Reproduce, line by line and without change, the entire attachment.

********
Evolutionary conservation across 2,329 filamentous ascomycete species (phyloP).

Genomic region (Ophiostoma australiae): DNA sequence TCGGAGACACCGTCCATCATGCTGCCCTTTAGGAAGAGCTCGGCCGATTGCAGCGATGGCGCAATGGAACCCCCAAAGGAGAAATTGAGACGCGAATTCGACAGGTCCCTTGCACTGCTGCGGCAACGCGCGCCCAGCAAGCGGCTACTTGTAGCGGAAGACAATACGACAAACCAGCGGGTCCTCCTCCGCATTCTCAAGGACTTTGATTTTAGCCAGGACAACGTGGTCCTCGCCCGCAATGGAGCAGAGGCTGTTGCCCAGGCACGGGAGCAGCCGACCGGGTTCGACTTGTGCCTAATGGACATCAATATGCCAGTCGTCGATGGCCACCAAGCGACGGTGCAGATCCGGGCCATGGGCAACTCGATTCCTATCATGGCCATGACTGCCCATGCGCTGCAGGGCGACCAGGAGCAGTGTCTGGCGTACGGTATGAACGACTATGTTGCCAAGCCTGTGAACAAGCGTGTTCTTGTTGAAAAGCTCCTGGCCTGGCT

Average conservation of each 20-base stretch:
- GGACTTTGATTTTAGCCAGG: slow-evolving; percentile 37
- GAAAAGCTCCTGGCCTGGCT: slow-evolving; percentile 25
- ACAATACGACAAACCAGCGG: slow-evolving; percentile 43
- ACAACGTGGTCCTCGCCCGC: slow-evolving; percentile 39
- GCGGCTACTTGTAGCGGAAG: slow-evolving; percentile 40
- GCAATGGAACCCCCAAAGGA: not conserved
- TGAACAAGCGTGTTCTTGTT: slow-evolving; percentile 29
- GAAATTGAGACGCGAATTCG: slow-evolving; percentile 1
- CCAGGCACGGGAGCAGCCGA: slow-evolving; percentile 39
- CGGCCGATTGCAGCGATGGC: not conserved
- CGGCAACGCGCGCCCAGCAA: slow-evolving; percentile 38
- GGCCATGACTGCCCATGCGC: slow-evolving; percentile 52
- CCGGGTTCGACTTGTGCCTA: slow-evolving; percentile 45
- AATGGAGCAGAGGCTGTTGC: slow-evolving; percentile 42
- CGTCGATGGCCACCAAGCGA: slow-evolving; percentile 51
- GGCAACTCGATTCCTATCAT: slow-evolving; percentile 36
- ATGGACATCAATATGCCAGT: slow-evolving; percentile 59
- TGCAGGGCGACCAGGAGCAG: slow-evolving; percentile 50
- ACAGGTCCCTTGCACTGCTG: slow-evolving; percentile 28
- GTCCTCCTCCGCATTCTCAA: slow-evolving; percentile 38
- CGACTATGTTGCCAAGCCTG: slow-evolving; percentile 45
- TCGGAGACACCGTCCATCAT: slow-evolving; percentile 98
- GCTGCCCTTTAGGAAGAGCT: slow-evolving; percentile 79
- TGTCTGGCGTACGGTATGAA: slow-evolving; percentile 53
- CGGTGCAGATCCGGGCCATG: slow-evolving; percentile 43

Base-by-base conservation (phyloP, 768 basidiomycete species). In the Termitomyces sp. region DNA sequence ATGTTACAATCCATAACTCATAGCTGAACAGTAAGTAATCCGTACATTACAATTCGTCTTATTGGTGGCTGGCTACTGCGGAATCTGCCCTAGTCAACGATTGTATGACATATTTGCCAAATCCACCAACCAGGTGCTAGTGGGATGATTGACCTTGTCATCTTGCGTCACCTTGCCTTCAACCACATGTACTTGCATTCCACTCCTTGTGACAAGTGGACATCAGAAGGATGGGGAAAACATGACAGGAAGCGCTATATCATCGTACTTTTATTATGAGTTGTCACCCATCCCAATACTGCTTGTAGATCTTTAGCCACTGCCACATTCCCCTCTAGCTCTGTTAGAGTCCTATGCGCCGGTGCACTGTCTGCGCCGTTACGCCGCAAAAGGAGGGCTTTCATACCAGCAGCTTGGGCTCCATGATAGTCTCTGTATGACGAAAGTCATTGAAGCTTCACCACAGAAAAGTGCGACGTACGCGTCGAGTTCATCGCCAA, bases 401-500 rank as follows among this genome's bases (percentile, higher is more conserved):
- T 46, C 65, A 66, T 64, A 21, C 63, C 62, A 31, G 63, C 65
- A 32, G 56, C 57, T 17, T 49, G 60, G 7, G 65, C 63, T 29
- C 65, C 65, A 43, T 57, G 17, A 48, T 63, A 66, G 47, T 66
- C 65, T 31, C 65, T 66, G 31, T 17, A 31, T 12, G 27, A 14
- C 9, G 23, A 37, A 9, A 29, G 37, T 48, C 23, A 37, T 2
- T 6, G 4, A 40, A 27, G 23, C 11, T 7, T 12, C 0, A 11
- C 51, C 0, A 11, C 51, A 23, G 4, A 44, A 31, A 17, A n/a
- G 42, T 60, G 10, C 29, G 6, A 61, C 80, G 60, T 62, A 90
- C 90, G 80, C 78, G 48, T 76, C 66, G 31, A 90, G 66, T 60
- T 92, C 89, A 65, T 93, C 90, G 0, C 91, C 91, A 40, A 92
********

Evolutionary conservation across 2,329 filamentous ascomycete species (phyloP).

Genomic region (Ophiostoma australiae): DNA sequence TCGGAGACACCGTCCATCATGCTGCCCTTTAGGAAGAGCTCGGCCGATTGCAGCGATGGCGCAATGGAACCCCCAAAGGAGAAATTGAGACGCGAATTCGACAGGTCCCTTGCACTGCTGCGGCAACGCGCGCCCAGCAAGCGGCTACTTGTAGCGGAAGACAATACGACAAACCAGCGGGTCCTCCTCCGCATTCTCAAGGACTTTGATTTTAGCCAGGACAACGTGGTCCTCGCCCGCAATGGAGCAGAGGCTGTTGCCCAGGCACGGGAGCAGCCGACCGGGTTCGACTTGTGCCTAATGGACATCAATATGCCAGTCGTCGATGGCCACCAAGCGACGGTGCAGATCCGGGCCATGGGCAACTCGATTCCTATCATGGCCATGACTGCCCATGCGCTGCAGGGCGACCAGGAGCAGTGTCTGGCGTACGGTATGAACGACTATGTTGCCAAGCCTGTGAACAAGCGTGTTCTTGTTGAAAAGCTCCTGGCCTGGCT

Average conservation of each 20-base stretch:
- GGACTTTGATTTTAGCCAGG: slow-evolving; percentile 37
- GAAAAGCTCCTGGCCTGGCT: slow-evolving; percentile 25
- ACAATACGACAAACCAGCGG: slow-evolving; percentile 43
- ACAACGTGGTCCTCGCCCGC: slow-evolving; percentile 39
- GCGGCTACTTGTAGCGGAAG: slow-evolving; percentile 40
- GCAATGGAACCCCCAAAGGA: not conserved
- TGAACAAGCGTGTTCTTGTT: slow-evolving; percentile 29
- GAAATTGAGACGCGAATTCG: slow-evolving; percentile 1
- CCAGGCACGGGAGCAGCCGA: slow-evolving; percentile 39
- CGGCCGATTGCAGCGATGGC: not conserved
- CGGCAACGCGCGCCCAGCAA: slow-evolving; percentile 38
- GGCCATGACTGCCCATGCGC: slow-evolving; percentile 52
- CCGGGTTCGACTTGTGCCTA: slow-evolving; percentile 45
- AATGGAGCAGAGGCTGTTGC: slow-evolving; percentile 42
- CGTCGATGGCCACCAAGCGA: slow-evolving; percentile 51
- GGCAACTCGATTCCTATCAT: slow-evolving; percentile 36
- ATGGACATCAATATGCCAGT: slow-evolving; percentile 59
- TGCAGGGCGACCAGGAGCAG: slow-evolving; percentile 50
- ACAGGTCCCTTGCACTGCTG: slow-evolving; percentile 28
- GTCCTCCTCCGCATTCTCAA: slow-evolving; percentile 38
- CGACTATGTTGCCAAGCCTG: slow-evolving; percentile 45
- TCGGAGACACCGTCCATCAT: slow-evolving; percentile 98
- GCTGCCCTTTAGGAAGAGCT: slow-evolving; percentile 79
- TGTCTGGCGTACGGTATGAA: slow-evolving; percentile 53
- CGGTGCAGATCCGGGCCATG: slow-evolving; percentile 43

Base-by-base conservation (phyloP, 768 basidiomycete species). In the Termitomyces sp. region DNA sequence ATGTTACAATCCATAACTCATAGCTGAACAGTAAGTAATCCGTACATTACAATTCGTCTTATTGGTGGCTGGCTACTGCGGAATCTGCCCTAGTCAACGATTGTATGACATATTTGCCAAATCCACCAACCAGGTGCTAGTGGGATGATTGACCTTGTCATCTTGCGTCACCTTGCCTTCAACCACATGTACTTGCATTCCACTCCTTGTGACAAGTGGACATCAGAAGGATGGGGAAAACATGACAGGAAGCGCTATATCATCGTACTTTTATTATGAGTTGTCACCCATCCCAATACTGCTTGTAGATCTTTAGCCACTGCCACATTCCCCTCTAGCTCTGTTAGAGTCCTATGCGCCGGTGCACTGTCTGCGCCGTTACGCCGCAAAAGGAGGGCTTTCATACCAGCAGCTTGGGCTCCATGATAGTCTCTGTATGACGAAAGTCATTGAAGCTTCACCACAGAAAAGTGCGACGTACGCGTCGAGTTCATCGCCAA, bases 401-500 rank as follows among this genome's bases (percentile, higher is more conserved):
- T 46, C 65, A 66, T 64, A 21, C 63, C 62, A 31, G 63, C 65
- A 32, G 56, C 57, T 17, T 49, G 60, G 7, G 65, C 63, T 29
- C 65, C 65, A 43, T 57, G 17, A 48, T 63, A 66, G 47, T 66
- C 65, T 31, C 65, T 66, G 31, T 17, A 31, T 12, G 27, A 14
- C 9, G 23, A 37, A 9, A 29, G 37, T 48, C 23, A 37, T 2
- T 6, G 4, A 40, A 27, G 23, C 11, T 7, T 12, C 0, A 11
- C 51, C 0, A 11, C 51, A 23, G 4, A 44, A 31, A 17, A n/a
- G 42, T 60, G 10, C 29, G 6, A 61, C 80, G 60, T 62, A 90
- C 90, G 80, C 78, G 48, T 76, C 66, G 31, A 90, G 66, T 60
- T 92, C 89, A 65, T 93, C 90, G 0, C 91, C 91, A 40, A 92